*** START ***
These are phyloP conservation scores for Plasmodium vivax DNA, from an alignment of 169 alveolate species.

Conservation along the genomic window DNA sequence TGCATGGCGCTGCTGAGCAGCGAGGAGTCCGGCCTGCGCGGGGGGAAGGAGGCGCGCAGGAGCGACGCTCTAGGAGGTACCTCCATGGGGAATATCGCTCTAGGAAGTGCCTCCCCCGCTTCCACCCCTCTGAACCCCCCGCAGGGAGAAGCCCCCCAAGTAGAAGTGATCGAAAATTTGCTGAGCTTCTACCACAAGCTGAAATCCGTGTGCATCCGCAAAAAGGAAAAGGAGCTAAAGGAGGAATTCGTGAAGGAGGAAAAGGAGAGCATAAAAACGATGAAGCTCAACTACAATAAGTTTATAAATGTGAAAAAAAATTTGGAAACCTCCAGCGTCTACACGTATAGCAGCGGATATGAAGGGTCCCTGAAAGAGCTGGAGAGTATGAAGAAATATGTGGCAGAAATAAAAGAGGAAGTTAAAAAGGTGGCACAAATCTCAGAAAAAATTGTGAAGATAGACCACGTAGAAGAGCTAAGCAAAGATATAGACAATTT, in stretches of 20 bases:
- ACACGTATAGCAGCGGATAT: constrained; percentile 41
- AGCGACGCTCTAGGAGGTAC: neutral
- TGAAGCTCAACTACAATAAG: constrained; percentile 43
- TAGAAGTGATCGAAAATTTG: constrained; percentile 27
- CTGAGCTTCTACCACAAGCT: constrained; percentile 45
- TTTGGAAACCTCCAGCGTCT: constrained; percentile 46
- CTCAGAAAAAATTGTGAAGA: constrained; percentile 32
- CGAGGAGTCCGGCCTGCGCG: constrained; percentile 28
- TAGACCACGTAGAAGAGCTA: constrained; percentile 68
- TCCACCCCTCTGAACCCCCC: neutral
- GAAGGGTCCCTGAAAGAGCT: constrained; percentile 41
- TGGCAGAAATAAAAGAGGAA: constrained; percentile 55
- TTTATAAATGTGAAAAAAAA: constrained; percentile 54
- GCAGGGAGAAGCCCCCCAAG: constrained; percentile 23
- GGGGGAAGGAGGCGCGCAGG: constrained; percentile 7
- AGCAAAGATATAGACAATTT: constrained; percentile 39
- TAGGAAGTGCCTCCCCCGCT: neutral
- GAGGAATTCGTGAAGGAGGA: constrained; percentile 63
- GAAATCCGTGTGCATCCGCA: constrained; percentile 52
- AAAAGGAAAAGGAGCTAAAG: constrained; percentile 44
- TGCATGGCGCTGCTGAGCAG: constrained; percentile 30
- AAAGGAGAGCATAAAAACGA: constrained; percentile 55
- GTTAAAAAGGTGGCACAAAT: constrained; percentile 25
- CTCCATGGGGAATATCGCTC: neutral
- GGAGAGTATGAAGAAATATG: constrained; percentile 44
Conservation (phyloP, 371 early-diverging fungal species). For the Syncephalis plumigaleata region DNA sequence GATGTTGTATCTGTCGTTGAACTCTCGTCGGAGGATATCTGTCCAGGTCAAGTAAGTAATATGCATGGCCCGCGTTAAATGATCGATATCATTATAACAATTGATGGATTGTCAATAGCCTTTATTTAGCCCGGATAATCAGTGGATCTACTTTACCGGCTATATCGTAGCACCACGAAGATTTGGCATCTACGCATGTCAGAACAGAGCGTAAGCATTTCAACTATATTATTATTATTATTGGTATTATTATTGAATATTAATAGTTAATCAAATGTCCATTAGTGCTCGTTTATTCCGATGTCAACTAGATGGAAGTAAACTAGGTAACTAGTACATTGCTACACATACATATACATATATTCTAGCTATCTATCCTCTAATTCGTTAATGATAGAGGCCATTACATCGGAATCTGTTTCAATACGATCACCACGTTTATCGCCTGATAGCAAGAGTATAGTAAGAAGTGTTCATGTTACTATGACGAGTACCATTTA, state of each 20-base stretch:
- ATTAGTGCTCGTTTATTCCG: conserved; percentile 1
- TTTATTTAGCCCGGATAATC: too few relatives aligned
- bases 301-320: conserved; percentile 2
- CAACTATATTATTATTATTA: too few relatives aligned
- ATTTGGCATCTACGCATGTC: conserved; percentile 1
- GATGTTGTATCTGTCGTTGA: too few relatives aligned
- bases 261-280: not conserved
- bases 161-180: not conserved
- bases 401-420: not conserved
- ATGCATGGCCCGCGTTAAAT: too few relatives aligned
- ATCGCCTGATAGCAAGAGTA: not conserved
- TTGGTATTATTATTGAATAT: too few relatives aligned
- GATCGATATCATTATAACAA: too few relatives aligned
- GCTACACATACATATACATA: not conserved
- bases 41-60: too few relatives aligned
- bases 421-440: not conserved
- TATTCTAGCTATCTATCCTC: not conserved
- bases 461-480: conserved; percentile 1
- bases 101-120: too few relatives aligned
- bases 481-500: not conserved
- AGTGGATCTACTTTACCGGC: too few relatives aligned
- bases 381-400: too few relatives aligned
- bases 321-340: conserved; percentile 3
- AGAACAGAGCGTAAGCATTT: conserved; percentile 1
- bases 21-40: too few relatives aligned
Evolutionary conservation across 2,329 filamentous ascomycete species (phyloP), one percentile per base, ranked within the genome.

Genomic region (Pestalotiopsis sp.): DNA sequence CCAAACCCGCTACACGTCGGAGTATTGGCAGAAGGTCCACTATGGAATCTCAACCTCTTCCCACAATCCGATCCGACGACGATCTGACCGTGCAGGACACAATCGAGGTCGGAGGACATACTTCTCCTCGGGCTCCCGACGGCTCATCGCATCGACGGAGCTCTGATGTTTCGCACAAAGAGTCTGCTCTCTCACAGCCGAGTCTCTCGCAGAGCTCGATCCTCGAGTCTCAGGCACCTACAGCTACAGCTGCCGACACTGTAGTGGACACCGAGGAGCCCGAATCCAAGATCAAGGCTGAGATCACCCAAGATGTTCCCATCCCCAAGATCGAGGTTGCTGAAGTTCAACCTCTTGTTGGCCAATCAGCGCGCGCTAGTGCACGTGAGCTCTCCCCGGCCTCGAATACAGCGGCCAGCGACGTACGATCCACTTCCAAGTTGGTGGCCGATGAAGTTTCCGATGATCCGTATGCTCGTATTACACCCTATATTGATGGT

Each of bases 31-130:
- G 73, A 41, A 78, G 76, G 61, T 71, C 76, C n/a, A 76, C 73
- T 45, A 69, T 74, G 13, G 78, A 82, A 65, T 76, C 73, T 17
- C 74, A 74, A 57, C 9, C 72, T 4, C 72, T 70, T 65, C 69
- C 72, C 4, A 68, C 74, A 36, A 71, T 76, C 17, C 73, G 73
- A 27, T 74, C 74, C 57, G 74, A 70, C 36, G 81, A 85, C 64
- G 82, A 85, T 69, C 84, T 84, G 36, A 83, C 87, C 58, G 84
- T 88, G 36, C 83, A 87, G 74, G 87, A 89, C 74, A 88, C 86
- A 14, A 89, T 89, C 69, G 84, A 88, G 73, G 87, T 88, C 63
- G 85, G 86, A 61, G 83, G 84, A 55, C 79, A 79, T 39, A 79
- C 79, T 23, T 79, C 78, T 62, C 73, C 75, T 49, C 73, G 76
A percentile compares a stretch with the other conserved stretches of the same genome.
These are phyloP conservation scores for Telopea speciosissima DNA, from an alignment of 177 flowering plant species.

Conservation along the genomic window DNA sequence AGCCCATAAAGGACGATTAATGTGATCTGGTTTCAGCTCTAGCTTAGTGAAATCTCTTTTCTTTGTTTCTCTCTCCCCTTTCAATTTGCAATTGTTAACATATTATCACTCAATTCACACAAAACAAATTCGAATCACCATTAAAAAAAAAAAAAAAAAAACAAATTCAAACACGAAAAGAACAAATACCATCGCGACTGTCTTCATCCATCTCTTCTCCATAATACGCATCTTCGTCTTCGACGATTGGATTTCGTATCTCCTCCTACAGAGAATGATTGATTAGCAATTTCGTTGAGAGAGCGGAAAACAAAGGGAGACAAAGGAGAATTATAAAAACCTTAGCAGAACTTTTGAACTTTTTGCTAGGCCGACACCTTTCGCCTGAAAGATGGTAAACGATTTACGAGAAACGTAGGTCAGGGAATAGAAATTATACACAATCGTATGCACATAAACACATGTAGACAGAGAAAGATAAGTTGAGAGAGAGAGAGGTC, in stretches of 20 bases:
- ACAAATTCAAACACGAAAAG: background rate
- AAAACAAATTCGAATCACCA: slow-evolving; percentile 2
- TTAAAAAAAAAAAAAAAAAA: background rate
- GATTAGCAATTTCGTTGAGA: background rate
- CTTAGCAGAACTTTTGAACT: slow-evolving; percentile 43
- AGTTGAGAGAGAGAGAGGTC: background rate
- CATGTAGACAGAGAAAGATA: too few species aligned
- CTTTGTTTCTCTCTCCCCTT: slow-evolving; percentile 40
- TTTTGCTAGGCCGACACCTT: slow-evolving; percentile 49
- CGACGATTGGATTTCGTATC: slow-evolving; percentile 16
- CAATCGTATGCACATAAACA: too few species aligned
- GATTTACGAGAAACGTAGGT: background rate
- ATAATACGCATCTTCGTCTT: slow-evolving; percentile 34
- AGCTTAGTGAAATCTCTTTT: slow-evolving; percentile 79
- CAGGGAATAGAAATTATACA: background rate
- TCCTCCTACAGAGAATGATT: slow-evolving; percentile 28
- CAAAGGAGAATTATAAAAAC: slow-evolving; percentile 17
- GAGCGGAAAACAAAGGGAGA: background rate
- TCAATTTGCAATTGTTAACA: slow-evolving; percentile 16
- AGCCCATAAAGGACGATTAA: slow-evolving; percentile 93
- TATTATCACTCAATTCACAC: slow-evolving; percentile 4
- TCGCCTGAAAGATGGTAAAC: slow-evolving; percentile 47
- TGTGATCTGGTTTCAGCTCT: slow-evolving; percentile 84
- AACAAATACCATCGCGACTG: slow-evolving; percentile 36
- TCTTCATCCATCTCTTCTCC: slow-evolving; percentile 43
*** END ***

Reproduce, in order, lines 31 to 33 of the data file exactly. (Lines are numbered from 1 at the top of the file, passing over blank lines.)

- bases 301-320: conserved; percentile 2
- CAACTATATTATTATTATTA: too few relatives aligned
- ATTTGGCATCTACGCATGTC: conserved; percentile 1